Use of multiple markers in population-based molecular epidemiologic studies of tuberculosis

Int J Tuberc Lung Dis. 2000 Dec;4(12):1111-9.


Setting: Many epidemiologic studies of tuberculosis are being conducted worldwide. Fingerprinting with a secondary marker in strains with fewer than six IS6110-hybridizing bands enhances the tracking of strains, but its impact on population-level inferences has not been well studied.

Objective: To investigate the effects of secondary genotyping for low-copy Mycobacterium tuberculosis isolates with polymorphic guanine-cytosine-rich repetitive sequence (PGRS) on epidemiologic inferences in population-based research settings.

Design: For San Francisco tuberculosis cases (1991-1996), clusters were defined by IS6110 alone and by PGRS/IS6110 to 1) estimate recent transmission, 2) evaluate the theoretical influence of bacterial population parameters on these estimates, and 3) assess risk factors for recent transmission.

Results: Secondary typing on low-copy strains (20.3% of all isolates) decreased the estimate of recent transmission from 29.1% to 25.3% (P = 0.03). The most influential parameters in determining whether supplemental genotyping results in different estimates were the proportion of low-copy strains and the amount of clustering. Risk factors for recent transmission were identical for both definitions of clustering.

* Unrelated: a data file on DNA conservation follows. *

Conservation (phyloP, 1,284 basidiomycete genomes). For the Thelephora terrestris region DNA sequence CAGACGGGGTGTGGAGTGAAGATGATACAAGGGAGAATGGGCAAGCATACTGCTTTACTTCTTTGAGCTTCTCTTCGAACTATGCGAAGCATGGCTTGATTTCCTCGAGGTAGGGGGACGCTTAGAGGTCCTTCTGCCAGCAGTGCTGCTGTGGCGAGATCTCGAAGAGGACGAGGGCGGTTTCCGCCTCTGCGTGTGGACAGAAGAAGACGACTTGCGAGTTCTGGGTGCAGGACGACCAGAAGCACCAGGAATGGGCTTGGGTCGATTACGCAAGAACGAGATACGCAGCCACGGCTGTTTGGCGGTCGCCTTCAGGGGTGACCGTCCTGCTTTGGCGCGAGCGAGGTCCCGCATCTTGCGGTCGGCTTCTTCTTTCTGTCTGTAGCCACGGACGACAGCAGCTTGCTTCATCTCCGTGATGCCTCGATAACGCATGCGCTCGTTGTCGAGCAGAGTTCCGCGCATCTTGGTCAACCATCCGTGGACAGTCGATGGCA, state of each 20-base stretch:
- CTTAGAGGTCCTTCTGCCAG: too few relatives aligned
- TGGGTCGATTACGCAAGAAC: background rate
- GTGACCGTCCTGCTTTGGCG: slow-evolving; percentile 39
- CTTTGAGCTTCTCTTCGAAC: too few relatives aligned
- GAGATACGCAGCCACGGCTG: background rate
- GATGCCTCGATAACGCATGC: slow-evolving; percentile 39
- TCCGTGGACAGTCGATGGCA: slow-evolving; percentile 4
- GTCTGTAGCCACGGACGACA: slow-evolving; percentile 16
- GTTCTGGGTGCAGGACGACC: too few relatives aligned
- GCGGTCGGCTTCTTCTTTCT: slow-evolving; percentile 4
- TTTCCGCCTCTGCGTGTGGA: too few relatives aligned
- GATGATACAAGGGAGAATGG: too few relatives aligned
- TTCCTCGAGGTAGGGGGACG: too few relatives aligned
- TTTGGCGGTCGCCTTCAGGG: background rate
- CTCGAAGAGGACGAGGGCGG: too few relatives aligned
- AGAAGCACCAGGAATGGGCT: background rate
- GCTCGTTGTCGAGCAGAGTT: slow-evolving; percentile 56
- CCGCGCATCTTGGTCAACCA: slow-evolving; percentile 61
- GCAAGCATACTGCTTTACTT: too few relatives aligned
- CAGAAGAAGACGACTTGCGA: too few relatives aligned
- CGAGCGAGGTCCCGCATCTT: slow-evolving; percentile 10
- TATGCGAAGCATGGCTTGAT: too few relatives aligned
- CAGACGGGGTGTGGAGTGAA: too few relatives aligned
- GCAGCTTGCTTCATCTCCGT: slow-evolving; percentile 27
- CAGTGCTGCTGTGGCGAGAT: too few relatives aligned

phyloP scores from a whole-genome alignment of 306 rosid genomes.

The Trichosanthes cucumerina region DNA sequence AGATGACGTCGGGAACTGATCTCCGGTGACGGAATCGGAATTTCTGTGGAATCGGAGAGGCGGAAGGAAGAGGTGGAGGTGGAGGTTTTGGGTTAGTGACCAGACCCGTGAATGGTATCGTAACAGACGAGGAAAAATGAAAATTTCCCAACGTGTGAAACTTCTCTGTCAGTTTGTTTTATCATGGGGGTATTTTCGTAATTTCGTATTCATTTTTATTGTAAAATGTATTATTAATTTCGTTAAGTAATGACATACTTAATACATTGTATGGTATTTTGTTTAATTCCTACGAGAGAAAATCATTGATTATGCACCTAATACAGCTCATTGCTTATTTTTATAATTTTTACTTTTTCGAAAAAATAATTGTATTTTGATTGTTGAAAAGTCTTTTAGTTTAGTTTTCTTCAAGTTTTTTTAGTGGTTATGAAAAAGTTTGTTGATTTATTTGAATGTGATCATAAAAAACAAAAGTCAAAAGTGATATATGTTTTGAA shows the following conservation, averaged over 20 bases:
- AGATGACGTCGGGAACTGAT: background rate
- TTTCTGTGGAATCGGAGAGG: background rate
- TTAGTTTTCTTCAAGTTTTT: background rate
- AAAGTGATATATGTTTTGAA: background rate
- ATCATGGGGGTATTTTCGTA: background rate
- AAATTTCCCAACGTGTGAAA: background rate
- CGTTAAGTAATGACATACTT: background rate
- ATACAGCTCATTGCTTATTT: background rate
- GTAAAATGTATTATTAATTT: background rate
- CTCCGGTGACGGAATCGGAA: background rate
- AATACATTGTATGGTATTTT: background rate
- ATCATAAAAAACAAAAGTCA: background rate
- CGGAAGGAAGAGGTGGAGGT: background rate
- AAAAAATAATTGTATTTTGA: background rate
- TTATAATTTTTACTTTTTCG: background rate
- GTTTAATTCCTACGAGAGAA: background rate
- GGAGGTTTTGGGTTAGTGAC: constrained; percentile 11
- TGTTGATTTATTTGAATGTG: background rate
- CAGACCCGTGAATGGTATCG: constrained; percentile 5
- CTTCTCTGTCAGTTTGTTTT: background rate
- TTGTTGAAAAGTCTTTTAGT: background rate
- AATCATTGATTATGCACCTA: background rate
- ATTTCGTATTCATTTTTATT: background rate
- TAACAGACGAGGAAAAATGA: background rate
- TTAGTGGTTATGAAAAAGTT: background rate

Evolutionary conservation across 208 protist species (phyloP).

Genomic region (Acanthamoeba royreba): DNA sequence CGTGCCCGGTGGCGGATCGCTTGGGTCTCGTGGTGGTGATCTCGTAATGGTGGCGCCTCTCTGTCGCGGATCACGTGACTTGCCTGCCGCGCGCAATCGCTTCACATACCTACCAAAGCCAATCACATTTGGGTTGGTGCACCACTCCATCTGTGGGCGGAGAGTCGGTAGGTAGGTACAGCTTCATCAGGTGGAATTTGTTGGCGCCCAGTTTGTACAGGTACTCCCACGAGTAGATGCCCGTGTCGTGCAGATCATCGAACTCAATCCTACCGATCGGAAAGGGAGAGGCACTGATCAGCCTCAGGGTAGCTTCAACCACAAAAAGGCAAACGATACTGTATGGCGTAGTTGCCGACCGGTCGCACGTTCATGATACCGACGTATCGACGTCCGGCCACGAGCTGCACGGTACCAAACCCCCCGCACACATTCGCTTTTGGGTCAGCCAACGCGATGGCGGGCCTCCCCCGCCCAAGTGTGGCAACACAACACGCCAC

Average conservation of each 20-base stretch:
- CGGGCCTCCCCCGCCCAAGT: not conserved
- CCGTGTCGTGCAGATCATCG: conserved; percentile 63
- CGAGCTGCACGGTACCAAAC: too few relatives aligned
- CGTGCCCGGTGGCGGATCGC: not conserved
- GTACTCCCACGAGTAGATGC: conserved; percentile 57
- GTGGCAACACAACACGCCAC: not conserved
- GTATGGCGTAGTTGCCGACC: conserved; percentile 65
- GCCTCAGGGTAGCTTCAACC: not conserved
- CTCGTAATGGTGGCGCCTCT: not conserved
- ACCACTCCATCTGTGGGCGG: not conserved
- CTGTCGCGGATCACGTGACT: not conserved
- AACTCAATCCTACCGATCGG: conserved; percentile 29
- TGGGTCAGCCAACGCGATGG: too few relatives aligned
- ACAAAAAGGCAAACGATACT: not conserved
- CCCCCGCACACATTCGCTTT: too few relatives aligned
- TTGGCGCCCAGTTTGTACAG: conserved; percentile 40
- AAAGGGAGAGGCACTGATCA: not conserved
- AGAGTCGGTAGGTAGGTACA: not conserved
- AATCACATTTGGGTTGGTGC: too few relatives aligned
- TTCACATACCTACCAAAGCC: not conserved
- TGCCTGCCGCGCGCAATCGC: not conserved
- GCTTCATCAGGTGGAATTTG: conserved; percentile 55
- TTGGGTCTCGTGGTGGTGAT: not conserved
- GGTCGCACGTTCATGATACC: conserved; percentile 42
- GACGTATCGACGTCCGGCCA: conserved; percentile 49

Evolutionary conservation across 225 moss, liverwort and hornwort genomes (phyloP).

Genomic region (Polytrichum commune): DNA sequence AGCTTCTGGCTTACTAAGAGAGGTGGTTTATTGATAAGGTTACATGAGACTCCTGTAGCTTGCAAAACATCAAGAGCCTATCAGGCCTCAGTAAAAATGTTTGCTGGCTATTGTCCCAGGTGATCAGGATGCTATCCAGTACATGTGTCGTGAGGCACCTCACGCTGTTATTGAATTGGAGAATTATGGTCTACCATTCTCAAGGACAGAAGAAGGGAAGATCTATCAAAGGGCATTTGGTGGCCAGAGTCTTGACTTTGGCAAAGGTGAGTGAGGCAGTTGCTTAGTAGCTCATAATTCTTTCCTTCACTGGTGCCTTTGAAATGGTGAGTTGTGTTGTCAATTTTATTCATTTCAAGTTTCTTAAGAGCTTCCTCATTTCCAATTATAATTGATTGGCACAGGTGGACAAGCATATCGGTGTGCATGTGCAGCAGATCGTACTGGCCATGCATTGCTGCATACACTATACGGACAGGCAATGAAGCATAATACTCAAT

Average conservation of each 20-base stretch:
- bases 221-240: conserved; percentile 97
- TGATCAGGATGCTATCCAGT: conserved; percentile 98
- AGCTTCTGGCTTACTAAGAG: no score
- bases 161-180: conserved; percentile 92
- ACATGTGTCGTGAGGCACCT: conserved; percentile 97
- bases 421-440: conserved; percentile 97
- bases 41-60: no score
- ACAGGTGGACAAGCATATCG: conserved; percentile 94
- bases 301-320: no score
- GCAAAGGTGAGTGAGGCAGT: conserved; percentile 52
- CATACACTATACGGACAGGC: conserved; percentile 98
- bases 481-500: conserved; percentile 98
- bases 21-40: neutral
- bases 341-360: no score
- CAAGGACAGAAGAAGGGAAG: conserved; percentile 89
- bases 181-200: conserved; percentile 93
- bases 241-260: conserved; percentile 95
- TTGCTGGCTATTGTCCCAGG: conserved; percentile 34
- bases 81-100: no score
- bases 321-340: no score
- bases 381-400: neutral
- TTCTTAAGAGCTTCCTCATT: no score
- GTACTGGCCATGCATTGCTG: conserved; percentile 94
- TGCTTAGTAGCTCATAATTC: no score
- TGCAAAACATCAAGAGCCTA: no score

Conclusion: The statistical and inferred effects of secondary genotyping of M. tuberculosis seem to depend on the proportion of low-copy strains in the population. When this proportion is low or when few secondary patterns match, supplemental genotyping may yield minimal insight into population-level investigations.

Publication types

  • Research Support, Non-U.S. Gov't
  • Research Support, U.S. Gov't, P.H.S.

MeSH terms

  • Adult
  • Bacterial Typing Techniques / methods*
  • DNA Fingerprinting / methods*
  • Genetic Markers*
  • Humans
  • Logistic Models
  • Middle Aged
  • Multivariate Analysis
  • Mycobacterium tuberculosis / classification*
  • Odds Ratio
  • Repetitive Sequences, Nucleic Acid
  • Risk Factors
  • San Francisco / epidemiology
  • Tuberculosis / epidemiology
  • Tuberculosis / microbiology
  • Tuberculosis / transmission*


  • Genetic Markers